Black Panther the hero first appeared in a 1966 Fantastic Four comic created by Stan Lee and Jack Kirby, the same year that James Meredith was shot during his “Walk Against Fear” in Mississippi. It was the same year that Willie Ricks and Stokely Carmichael made “Black Power” a slogan for a modern civil rights movement. Spoiler alert: in the ensuing half century we have not defeated racism. Great strides in civil rights have been hard earned since then, but the overarching issue of systemic racism in the courts and streets of this country are as complicated as ever.

As recently as 2013, a new slogan and movement arose as a reaction to the murder of Trayvon Martin and subsequent acquittal of his slayer George Zimmerman. #BlackLivesMatter was born out of the shared sorrow and rage over the simple fact that this country has never cared about the lives of black people. On movie screens black people have been, at best, tokens. At worst, they have been wild-eyed archetypes of savage otherness. Off the movie screens they have been forgotten by the school systems, marginalized by politicians, and murdered by law enforcement.

Black Lives Matter by xddorox, on Flickr
Source: “Black Lives Matter” (CC BY 2.0) by xddorox

I don’t apologize for being political, because politics touches every aspect of our lives. The arts have always been political, and anyone who claims otherwise either has an agenda or has fallen victim to someone else’s. We are living in a time when the discrimination and widespread incarceration of black folks is as problematic as ever, and the President of the United States goes out of his way to defend white nationalists and sexual predators while broadly attacking minorities and immigrants. “America First” and MAGA have become the de facto mottos of racism and xenophobia in the USA, an obtuse and deeply troubling reaction to shifting demographics and a perceived sense of endangerment to the white patriarchy. I would argue that these days, it is irresponsible to be apolitical.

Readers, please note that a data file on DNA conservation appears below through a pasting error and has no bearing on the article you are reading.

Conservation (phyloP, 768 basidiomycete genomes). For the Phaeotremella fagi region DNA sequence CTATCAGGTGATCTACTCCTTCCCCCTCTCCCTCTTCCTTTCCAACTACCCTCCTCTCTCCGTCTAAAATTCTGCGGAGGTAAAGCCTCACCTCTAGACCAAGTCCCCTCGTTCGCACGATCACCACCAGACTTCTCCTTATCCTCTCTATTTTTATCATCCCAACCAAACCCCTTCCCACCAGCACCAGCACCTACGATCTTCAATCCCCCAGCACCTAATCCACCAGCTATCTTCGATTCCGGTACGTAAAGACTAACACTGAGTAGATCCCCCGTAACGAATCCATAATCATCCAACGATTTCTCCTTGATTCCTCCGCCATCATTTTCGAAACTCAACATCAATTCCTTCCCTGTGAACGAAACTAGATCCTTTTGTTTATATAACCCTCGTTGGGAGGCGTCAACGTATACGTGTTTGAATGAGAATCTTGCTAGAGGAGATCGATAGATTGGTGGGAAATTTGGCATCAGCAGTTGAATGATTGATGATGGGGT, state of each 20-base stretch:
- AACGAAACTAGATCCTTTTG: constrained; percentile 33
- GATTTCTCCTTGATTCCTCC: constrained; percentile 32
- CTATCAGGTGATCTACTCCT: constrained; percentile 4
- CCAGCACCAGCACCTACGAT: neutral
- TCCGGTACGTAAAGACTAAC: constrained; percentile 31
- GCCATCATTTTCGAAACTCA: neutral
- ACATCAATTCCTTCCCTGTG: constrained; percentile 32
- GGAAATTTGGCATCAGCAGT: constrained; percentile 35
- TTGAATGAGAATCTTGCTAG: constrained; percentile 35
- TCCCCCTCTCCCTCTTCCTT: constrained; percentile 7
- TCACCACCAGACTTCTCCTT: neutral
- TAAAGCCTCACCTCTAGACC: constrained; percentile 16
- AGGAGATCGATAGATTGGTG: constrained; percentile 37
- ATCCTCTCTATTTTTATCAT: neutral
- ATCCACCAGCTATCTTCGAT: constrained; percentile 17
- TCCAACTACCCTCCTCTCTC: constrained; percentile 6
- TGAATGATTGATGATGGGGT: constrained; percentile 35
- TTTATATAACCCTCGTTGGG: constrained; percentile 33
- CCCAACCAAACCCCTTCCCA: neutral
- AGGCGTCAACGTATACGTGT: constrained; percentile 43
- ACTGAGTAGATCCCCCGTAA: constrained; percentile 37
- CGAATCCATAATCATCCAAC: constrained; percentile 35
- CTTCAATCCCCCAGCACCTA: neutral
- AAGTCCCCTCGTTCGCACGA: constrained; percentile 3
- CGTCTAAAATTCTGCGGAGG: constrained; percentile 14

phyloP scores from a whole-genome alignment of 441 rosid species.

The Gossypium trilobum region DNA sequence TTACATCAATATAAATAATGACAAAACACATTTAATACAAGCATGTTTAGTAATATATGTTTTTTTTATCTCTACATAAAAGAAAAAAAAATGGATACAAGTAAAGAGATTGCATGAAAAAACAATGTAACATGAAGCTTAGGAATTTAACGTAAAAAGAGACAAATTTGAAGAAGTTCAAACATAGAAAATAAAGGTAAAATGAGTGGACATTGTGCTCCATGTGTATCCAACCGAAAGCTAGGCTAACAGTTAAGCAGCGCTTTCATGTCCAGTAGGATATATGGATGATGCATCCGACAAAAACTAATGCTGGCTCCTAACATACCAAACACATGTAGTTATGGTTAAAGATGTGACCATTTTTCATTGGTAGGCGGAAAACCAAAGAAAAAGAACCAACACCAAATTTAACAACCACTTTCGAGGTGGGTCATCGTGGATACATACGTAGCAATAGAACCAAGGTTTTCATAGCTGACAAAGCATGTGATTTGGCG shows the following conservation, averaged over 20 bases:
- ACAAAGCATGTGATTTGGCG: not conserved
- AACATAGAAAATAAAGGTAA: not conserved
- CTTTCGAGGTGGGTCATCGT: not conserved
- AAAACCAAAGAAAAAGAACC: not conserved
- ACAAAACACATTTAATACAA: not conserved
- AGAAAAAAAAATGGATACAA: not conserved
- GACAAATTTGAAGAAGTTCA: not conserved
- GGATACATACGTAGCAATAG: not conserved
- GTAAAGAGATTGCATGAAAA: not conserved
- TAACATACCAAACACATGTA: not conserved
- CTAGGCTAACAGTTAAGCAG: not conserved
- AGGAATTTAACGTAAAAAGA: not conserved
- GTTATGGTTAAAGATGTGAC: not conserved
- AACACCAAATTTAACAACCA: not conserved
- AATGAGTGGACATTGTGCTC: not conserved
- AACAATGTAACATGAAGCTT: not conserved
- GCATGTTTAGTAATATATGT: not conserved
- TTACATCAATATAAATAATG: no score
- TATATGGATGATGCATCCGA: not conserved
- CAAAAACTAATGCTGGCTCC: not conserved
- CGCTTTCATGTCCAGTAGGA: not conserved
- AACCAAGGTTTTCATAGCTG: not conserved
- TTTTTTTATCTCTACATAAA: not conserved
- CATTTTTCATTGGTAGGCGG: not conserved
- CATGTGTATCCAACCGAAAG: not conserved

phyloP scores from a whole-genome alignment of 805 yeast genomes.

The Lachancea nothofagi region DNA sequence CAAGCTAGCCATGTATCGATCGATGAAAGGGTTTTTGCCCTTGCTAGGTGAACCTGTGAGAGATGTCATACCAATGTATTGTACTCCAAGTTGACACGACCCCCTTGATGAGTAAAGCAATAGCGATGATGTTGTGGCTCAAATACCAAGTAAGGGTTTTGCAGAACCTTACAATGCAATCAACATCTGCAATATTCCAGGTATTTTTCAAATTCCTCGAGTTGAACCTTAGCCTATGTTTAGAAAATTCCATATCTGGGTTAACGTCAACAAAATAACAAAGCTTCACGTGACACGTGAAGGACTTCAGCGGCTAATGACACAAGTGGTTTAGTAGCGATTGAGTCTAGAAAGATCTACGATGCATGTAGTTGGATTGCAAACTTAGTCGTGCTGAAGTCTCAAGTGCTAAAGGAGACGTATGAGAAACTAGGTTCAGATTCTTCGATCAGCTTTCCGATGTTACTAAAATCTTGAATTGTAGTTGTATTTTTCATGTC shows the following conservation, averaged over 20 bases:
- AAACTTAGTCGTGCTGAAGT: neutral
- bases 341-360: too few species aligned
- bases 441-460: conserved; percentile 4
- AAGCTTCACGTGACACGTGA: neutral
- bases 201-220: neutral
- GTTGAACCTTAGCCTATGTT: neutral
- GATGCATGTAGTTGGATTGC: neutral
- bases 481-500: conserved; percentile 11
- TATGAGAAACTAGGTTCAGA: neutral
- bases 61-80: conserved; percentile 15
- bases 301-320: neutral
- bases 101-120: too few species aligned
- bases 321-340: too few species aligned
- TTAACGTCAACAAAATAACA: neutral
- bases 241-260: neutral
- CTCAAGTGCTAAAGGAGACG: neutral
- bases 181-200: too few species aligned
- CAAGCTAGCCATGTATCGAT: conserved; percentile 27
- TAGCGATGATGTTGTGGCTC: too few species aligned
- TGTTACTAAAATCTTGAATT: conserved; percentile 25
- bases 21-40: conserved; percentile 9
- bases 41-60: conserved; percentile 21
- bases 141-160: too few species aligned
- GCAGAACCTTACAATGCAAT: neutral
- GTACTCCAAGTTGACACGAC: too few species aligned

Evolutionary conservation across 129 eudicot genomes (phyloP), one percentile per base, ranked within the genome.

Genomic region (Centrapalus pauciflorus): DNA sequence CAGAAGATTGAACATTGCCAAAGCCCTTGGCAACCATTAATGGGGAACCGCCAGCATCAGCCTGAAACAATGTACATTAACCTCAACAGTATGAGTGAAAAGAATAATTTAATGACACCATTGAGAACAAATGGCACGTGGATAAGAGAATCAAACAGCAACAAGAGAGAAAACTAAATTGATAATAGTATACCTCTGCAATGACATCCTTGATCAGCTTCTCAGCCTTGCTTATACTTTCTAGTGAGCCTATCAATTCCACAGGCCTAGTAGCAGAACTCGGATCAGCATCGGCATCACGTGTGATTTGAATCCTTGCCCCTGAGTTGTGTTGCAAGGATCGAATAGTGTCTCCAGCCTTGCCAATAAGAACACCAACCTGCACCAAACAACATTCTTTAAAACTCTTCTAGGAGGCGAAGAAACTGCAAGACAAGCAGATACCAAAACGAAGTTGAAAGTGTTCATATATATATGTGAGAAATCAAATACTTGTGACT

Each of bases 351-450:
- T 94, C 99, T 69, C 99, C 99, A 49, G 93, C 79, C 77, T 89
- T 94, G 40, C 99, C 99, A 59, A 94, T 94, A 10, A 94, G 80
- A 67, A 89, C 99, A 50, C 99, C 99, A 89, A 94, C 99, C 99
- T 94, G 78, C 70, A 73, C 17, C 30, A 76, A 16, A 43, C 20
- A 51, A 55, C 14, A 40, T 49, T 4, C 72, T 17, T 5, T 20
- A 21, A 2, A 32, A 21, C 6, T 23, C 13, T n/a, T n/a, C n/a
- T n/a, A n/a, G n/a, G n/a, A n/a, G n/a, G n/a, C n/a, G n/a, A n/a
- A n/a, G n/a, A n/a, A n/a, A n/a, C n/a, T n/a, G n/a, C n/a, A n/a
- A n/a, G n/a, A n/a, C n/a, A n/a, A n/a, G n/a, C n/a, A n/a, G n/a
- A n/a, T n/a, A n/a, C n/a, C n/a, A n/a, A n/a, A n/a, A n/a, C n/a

And now here is Ryan Coogler’s Black Panther, starring Chadwick Boseman as T’Challa, newly crowned King of the African country of Wakanda. While Wesley Snipes’ Blade gave moviegoers a kickass black Marvel superhero in 1998, Black Panther marks the first time that a black hero has gotten a feature film in the modern Marvel Cinematic Universe. Not only that, but it is a dominantly black cast, directed by a young black filmmaker who showed what he was capable of with his gripping and racially charged debut feature Fruitvale Station. Fault Disney and Marvel for plenty of things, but they picked the right guy to helm their movie.

Ryan Coogler by Gage Skidmore, on Flickr
Director Ryan Coogler, who previously directed Fruitvale Station (2013) and Creed (2015). Source: “Ryan Coogler” (CC BY-SA 2.0) by Gage Skidmore

The stellar cast gives much-needed positive representation to both women and black people, two demographics pathetically underserved by Hollywood. It would have been a bitter irony indeed if Black Panther had championed black characters while simultaneously depicting an all-too-common regressive depiction of women. Instead, the heart of the cast is made up of Lupita Nyong’o, Danai Gurira, Letitia Wright and the inimitable Angela Bassett – female characters who are as brilliant as they are strong. T’Challa may be the King of Wakanda, but it is the women who keep the kingdom running.